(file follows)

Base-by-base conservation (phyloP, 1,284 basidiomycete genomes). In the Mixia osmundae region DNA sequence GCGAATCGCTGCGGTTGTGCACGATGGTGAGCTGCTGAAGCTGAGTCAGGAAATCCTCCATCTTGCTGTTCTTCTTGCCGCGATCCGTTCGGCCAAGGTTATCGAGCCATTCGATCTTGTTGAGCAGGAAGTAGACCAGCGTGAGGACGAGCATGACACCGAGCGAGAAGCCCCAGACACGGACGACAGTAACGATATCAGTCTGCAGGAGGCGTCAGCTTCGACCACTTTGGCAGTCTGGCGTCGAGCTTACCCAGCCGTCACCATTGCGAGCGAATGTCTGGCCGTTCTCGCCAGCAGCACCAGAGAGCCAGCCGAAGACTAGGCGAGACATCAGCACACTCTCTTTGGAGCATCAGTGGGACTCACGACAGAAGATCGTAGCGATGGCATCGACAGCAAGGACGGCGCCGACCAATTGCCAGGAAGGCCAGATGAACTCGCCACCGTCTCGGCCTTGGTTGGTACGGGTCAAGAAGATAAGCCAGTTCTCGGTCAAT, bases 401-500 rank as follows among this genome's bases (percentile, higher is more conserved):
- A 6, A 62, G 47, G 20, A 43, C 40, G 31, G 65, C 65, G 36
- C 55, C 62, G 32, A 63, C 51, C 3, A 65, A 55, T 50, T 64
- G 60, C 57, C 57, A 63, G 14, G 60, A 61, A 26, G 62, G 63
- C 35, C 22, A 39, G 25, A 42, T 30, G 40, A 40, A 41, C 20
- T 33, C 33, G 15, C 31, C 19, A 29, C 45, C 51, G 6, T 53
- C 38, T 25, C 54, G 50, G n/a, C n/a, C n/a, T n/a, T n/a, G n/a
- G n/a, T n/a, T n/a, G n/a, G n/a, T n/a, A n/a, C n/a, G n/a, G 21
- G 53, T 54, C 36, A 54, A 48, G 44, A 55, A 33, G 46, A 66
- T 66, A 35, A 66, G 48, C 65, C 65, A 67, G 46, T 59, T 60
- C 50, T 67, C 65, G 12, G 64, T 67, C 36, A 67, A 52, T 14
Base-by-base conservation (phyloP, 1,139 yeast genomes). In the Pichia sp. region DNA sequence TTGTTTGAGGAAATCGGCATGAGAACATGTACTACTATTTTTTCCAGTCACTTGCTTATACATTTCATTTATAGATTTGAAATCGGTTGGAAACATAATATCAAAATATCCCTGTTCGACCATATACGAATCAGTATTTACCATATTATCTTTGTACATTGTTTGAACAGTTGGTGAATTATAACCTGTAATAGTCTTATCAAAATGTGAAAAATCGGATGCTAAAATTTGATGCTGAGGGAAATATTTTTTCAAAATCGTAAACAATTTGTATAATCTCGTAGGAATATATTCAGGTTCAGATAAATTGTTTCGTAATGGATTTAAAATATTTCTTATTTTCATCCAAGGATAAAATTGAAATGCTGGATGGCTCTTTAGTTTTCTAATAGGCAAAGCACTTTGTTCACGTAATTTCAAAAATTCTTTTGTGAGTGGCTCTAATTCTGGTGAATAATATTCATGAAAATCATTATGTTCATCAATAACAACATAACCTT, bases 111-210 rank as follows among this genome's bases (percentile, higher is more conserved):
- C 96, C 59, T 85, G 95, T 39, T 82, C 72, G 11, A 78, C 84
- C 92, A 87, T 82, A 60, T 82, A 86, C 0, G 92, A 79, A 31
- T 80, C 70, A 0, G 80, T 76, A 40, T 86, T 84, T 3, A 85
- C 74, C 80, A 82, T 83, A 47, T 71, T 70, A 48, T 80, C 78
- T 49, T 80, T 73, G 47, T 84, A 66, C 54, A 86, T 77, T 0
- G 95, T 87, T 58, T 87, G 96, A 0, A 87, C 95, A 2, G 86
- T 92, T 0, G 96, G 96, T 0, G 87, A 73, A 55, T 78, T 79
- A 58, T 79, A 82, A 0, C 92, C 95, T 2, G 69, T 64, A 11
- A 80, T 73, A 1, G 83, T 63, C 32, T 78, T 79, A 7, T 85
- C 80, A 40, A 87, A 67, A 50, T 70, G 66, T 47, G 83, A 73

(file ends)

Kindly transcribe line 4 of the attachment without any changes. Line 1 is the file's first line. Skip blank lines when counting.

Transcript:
- G 60, C 57, C 57, A 63, G 14, G 60, A 61, A 26, G 62, G 63